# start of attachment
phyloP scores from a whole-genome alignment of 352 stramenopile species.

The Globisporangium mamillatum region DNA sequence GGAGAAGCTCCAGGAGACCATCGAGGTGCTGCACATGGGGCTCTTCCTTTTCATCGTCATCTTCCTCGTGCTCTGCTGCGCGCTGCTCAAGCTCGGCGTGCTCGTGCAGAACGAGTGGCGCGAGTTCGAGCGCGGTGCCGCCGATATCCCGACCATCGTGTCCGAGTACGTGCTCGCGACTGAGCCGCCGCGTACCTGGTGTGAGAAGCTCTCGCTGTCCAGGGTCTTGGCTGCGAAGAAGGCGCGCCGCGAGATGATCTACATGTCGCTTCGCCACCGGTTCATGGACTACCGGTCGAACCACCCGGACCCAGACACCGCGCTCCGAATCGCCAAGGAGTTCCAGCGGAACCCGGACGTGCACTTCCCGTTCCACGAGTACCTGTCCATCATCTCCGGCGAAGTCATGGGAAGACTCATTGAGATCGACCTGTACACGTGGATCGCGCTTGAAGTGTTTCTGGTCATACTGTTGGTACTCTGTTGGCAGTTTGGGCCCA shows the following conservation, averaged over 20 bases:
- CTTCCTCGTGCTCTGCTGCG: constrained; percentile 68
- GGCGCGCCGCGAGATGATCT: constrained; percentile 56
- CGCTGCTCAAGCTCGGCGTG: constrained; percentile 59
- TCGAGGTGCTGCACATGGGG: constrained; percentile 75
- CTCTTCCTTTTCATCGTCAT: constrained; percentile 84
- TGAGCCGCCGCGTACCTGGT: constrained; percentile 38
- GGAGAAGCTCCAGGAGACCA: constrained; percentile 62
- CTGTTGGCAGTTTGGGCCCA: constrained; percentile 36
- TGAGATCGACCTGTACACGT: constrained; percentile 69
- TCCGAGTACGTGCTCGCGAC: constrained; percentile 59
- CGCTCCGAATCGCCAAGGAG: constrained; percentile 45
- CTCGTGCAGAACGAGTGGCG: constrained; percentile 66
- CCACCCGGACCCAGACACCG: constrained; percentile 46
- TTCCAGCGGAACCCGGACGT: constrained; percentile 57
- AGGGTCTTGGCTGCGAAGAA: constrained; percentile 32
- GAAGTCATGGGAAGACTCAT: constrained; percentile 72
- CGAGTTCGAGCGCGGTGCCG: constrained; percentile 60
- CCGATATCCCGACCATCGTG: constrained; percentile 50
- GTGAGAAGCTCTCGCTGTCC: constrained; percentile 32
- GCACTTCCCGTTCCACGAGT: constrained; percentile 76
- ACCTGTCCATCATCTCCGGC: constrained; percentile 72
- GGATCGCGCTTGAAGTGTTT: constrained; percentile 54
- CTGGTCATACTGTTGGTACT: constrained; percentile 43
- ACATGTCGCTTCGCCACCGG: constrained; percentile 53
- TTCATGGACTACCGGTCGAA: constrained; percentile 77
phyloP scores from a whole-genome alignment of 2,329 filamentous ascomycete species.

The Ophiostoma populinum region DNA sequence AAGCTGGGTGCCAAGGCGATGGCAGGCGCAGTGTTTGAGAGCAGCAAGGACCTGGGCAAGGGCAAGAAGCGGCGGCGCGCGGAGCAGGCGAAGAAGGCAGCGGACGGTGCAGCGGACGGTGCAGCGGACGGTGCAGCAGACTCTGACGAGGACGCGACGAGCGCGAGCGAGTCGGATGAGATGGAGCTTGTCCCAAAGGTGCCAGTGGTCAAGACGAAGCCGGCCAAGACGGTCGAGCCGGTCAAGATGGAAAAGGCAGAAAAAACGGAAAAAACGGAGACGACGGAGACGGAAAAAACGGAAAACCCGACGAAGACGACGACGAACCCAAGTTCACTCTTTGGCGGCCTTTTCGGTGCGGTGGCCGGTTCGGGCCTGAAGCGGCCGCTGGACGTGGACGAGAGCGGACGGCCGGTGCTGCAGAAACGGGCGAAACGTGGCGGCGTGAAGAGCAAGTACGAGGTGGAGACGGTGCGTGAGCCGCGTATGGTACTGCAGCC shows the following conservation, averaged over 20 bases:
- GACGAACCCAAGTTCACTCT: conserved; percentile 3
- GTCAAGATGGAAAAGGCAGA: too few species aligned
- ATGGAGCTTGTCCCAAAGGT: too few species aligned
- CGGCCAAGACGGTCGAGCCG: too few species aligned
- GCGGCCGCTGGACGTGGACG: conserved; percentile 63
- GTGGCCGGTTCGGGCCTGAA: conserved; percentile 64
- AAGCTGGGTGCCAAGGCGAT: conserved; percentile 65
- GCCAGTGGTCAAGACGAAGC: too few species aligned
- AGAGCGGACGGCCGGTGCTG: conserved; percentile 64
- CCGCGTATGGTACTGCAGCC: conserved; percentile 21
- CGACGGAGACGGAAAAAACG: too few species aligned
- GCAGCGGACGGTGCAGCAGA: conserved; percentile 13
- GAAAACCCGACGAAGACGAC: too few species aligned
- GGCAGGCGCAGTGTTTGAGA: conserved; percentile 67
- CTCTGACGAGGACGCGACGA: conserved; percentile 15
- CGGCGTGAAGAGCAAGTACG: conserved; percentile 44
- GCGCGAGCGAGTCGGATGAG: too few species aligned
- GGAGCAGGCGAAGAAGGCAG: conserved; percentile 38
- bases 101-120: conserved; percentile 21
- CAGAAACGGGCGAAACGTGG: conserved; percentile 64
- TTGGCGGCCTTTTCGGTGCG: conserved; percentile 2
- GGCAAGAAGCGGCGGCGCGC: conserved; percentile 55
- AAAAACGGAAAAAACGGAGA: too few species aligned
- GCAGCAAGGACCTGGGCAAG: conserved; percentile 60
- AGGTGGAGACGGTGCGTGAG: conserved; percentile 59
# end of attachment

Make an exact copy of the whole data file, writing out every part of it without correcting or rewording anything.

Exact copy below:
phyloP scores from a whole-genome alignment of 352 stramenopile species.

The Globisporangium mamillatum region DNA sequence GGAGAAGCTCCAGGAGACCATCGAGGTGCTGCACATGGGGCTCTTCCTTTTCATCGTCATCTTCCTCGTGCTCTGCTGCGCGCTGCTCAAGCTCGGCGTGCTCGTGCAGAACGAGTGGCGCGAGTTCGAGCGCGGTGCCGCCGATATCCCGACCATCGTGTCCGAGTACGTGCTCGCGACTGAGCCGCCGCGTACCTGGTGTGAGAAGCTCTCGCTGTCCAGGGTCTTGGCTGCGAAGAAGGCGCGCCGCGAGATGATCTACATGTCGCTTCGCCACCGGTTCATGGACTACCGGTCGAACCACCCGGACCCAGACACCGCGCTCCGAATCGCCAAGGAGTTCCAGCGGAACCCGGACGTGCACTTCCCGTTCCACGAGTACCTGTCCATCATCTCCGGCGAAGTCATGGGAAGACTCATTGAGATCGACCTGTACACGTGGATCGCGCTTGAAGTGTTTCTGGTCATACTGTTGGTACTCTGTTGGCAGTTTGGGCCCA shows the following conservation, averaged over 20 bases:
- CTTCCTCGTGCTCTGCTGCG: constrained; percentile 68
- GGCGCGCCGCGAGATGATCT: constrained; percentile 56
- CGCTGCTCAAGCTCGGCGTG: constrained; percentile 59
- TCGAGGTGCTGCACATGGGG: constrained; percentile 75
- CTCTTCCTTTTCATCGTCAT: constrained; percentile 84
- TGAGCCGCCGCGTACCTGGT: constrained; percentile 38
- GGAGAAGCTCCAGGAGACCA: constrained; percentile 62
- CTGTTGGCAGTTTGGGCCCA: constrained; percentile 36
- TGAGATCGACCTGTACACGT: constrained; percentile 69
- TCCGAGTACGTGCTCGCGAC: constrained; percentile 59
- CGCTCCGAATCGCCAAGGAG: constrained; percentile 45
- CTCGTGCAGAACGAGTGGCG: constrained; percentile 66
- CCACCCGGACCCAGACACCG: constrained; percentile 46
- TTCCAGCGGAACCCGGACGT: constrained; percentile 57
- AGGGTCTTGGCTGCGAAGAA: constrained; percentile 32
- GAAGTCATGGGAAGACTCAT: constrained; percentile 72
- CGAGTTCGAGCGCGGTGCCG: constrained; percentile 60
- CCGATATCCCGACCATCGTG: constrained; percentile 50
- GTGAGAAGCTCTCGCTGTCC: constrained; percentile 32
- GCACTTCCCGTTCCACGAGT: constrained; percentile 76
- ACCTGTCCATCATCTCCGGC: constrained; percentile 72
- GGATCGCGCTTGAAGTGTTT: constrained; percentile 54
- CTGGTCATACTGTTGGTACT: constrained; percentile 43
- ACATGTCGCTTCGCCACCGG: constrained; percentile 53
- TTCATGGACTACCGGTCGAA: constrained; percentile 77
phyloP scores from a whole-genome alignment of 2,329 filamentous ascomycete species.

The Ophiostoma populinum region DNA sequence AAGCTGGGTGCCAAGGCGATGGCAGGCGCAGTGTTTGAGAGCAGCAAGGACCTGGGCAAGGGCAAGAAGCGGCGGCGCGCGGAGCAGGCGAAGAAGGCAGCGGACGGTGCAGCGGACGGTGCAGCGGACGGTGCAGCAGACTCTGACGAGGACGCGACGAGCGCGAGCGAGTCGGATGAGATGGAGCTTGTCCCAAAGGTGCCAGTGGTCAAGACGAAGCCGGCCAAGACGGTCGAGCCGGTCAAGATGGAAAAGGCAGAAAAAACGGAAAAAACGGAGACGACGGAGACGGAAAAAACGGAAAACCCGACGAAGACGACGACGAACCCAAGTTCACTCTTTGGCGGCCTTTTCGGTGCGGTGGCCGGTTCGGGCCTGAAGCGGCCGCTGGACGTGGACGAGAGCGGACGGCCGGTGCTGCAGAAACGGGCGAAACGTGGCGGCGTGAAGAGCAAGTACGAGGTGGAGACGGTGCGTGAGCCGCGTATGGTACTGCAGCC shows the following conservation, averaged over 20 bases:
- GACGAACCCAAGTTCACTCT: conserved; percentile 3
- GTCAAGATGGAAAAGGCAGA: too few species aligned
- ATGGAGCTTGTCCCAAAGGT: too few species aligned
- CGGCCAAGACGGTCGAGCCG: too few species aligned
- GCGGCCGCTGGACGTGGACG: conserved; percentile 63
- GTGGCCGGTTCGGGCCTGAA: conserved; percentile 64
- AAGCTGGGTGCCAAGGCGAT: conserved; percentile 65
- GCCAGTGGTCAAGACGAAGC: too few species aligned
- AGAGCGGACGGCCGGTGCTG: conserved; percentile 64
- CCGCGTATGGTACTGCAGCC: conserved; percentile 21
- CGACGGAGACGGAAAAAACG: too few species aligned
- GCAGCGGACGGTGCAGCAGA: conserved; percentile 13
- GAAAACCCGACGAAGACGAC: too few species aligned
- GGCAGGCGCAGTGTTTGAGA: conserved; percentile 67
- CTCTGACGAGGACGCGACGA: conserved; percentile 15
- CGGCGTGAAGAGCAAGTACG: conserved; percentile 44
- GCGCGAGCGAGTCGGATGAG: too few species aligned
- GGAGCAGGCGAAGAAGGCAG: conserved; percentile 38
- bases 101-120: conserved; percentile 21
- CAGAAACGGGCGAAACGTGG: conserved; percentile 64
- TTGGCGGCCTTTTCGGTGCG: conserved; percentile 2
- GGCAAGAAGCGGCGGCGCGC: conserved; percentile 55
- AAAAACGGAAAAAACGGAGA: too few species aligned
- GCAGCAAGGACCTGGGCAAG: conserved; percentile 60
- AGGTGGAGACGGTGCGTGAG: conserved; percentile 59